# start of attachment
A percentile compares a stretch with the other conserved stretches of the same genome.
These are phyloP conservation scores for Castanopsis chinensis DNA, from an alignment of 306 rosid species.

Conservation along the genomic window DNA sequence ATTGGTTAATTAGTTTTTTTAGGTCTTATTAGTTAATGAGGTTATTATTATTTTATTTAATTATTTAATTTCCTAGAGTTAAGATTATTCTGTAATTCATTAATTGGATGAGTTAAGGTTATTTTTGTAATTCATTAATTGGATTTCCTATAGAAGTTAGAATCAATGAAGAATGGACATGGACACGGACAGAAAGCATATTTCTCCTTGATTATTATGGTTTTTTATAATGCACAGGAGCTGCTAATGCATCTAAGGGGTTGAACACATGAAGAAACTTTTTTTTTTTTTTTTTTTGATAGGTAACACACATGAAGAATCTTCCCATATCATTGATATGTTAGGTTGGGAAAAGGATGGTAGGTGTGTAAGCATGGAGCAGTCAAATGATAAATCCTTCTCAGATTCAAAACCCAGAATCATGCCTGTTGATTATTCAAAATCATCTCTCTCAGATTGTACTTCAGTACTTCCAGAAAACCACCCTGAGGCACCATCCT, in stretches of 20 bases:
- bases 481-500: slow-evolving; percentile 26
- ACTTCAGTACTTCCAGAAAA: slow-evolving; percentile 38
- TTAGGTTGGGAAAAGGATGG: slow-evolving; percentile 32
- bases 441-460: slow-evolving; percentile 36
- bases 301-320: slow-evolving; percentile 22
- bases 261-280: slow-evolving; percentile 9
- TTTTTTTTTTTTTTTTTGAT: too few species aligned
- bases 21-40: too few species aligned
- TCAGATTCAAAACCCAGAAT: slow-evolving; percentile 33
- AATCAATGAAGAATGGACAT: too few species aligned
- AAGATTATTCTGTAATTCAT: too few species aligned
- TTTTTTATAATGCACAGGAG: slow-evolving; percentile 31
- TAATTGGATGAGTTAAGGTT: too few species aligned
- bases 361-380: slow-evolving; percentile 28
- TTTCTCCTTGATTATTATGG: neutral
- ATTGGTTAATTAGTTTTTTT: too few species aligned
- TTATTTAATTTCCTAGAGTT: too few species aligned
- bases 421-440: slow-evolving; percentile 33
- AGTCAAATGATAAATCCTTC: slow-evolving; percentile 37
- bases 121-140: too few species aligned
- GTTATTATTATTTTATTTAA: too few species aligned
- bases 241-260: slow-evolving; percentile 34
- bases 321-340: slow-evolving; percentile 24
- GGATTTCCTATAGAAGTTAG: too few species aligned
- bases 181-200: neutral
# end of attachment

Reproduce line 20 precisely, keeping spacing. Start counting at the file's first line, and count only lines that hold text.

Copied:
- TTATTTAATTTCCTAGAGTT: too few species aligned